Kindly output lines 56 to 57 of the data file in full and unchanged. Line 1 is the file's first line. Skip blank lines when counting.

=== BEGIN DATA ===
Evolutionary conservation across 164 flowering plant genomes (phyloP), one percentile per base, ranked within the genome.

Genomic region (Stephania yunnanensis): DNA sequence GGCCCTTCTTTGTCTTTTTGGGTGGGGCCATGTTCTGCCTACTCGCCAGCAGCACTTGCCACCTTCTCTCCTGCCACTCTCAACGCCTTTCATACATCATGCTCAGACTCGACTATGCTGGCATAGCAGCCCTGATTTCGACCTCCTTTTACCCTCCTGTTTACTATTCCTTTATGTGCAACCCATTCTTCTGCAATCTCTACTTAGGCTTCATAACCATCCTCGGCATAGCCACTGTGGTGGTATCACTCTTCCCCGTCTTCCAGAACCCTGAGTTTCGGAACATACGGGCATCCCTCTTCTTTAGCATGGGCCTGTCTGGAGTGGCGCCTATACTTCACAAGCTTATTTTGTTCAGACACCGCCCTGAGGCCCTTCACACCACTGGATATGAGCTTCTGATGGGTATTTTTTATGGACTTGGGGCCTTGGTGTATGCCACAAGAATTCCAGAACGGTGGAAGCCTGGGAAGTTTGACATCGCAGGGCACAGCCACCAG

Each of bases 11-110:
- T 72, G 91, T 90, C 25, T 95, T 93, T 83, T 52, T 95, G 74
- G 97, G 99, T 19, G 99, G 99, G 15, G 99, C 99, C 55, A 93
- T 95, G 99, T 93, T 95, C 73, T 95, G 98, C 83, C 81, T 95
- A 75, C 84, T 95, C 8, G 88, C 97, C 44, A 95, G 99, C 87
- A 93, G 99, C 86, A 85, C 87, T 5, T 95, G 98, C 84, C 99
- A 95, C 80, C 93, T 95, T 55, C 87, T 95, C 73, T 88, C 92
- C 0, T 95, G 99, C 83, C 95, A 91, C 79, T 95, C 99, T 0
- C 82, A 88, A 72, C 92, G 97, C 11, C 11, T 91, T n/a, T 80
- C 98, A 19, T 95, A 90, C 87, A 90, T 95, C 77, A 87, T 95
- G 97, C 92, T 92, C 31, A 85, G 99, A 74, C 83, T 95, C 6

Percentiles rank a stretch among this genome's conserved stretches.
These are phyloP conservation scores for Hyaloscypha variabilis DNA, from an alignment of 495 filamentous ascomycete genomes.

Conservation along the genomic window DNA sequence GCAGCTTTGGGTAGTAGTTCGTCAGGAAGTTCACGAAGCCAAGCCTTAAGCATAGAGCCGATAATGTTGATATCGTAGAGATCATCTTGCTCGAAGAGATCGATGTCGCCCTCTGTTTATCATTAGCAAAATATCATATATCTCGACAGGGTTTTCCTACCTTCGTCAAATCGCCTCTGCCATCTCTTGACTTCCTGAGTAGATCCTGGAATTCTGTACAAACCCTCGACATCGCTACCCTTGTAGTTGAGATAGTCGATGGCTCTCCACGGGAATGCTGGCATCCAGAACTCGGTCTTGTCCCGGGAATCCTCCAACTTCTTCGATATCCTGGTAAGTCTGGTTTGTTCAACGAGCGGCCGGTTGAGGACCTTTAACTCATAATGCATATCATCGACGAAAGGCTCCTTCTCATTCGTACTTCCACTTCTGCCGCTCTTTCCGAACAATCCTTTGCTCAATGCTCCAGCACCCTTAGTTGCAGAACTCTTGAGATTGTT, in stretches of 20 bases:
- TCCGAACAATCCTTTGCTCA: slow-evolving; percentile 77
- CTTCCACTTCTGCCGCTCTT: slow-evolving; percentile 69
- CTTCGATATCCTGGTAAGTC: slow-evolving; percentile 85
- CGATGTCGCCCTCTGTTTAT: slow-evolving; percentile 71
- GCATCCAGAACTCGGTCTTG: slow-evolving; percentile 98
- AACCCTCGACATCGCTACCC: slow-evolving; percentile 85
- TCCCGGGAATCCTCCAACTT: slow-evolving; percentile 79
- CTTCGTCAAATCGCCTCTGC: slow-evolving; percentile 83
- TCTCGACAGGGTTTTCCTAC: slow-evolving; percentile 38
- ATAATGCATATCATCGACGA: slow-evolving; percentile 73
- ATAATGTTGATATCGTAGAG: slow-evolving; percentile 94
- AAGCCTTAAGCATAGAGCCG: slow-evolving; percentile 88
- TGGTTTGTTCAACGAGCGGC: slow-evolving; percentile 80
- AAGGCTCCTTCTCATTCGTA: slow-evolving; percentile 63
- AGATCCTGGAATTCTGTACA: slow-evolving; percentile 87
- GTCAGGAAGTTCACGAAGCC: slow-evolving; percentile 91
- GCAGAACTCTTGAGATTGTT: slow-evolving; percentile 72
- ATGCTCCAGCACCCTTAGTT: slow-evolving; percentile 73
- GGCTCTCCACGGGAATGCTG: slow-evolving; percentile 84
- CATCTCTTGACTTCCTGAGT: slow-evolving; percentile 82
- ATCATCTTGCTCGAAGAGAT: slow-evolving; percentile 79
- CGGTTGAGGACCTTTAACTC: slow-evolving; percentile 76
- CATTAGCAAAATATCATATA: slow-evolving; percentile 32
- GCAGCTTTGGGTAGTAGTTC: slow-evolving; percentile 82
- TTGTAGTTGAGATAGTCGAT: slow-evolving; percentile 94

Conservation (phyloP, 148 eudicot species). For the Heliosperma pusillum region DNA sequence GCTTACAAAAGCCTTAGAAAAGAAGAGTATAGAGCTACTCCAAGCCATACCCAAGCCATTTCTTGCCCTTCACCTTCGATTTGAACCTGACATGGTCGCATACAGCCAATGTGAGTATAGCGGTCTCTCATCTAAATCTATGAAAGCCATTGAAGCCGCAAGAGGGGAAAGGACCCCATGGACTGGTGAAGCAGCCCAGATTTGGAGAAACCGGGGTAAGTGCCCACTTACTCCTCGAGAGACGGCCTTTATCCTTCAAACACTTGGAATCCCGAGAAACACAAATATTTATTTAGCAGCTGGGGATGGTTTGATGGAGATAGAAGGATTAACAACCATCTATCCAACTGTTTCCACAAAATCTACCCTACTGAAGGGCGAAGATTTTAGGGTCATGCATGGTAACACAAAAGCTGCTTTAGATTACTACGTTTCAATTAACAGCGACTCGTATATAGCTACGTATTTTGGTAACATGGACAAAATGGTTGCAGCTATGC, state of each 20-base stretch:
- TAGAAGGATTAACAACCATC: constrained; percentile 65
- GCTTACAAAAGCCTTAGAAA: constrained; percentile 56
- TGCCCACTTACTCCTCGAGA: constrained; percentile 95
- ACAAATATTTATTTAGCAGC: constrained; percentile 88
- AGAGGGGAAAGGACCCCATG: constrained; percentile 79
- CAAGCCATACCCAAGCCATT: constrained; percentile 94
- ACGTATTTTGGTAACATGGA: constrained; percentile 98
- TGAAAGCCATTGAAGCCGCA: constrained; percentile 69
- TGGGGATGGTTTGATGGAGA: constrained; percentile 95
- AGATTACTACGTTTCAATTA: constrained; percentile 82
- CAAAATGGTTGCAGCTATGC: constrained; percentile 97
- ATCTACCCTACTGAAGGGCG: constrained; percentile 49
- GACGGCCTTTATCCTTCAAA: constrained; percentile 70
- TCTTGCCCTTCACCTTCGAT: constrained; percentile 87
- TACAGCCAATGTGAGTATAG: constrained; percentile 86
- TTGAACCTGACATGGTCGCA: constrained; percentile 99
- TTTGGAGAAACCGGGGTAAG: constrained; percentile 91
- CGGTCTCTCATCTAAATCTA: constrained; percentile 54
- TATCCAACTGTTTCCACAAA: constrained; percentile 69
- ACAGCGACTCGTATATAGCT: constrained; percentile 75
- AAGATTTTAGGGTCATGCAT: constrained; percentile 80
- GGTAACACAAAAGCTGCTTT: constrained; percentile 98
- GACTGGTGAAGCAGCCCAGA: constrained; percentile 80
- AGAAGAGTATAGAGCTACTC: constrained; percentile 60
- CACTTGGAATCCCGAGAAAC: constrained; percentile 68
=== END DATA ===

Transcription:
- TCTTGCCCTTCACCTTCGAT: constrained; percentile 87
- TACAGCCAATGTGAGTATAG: constrained; percentile 86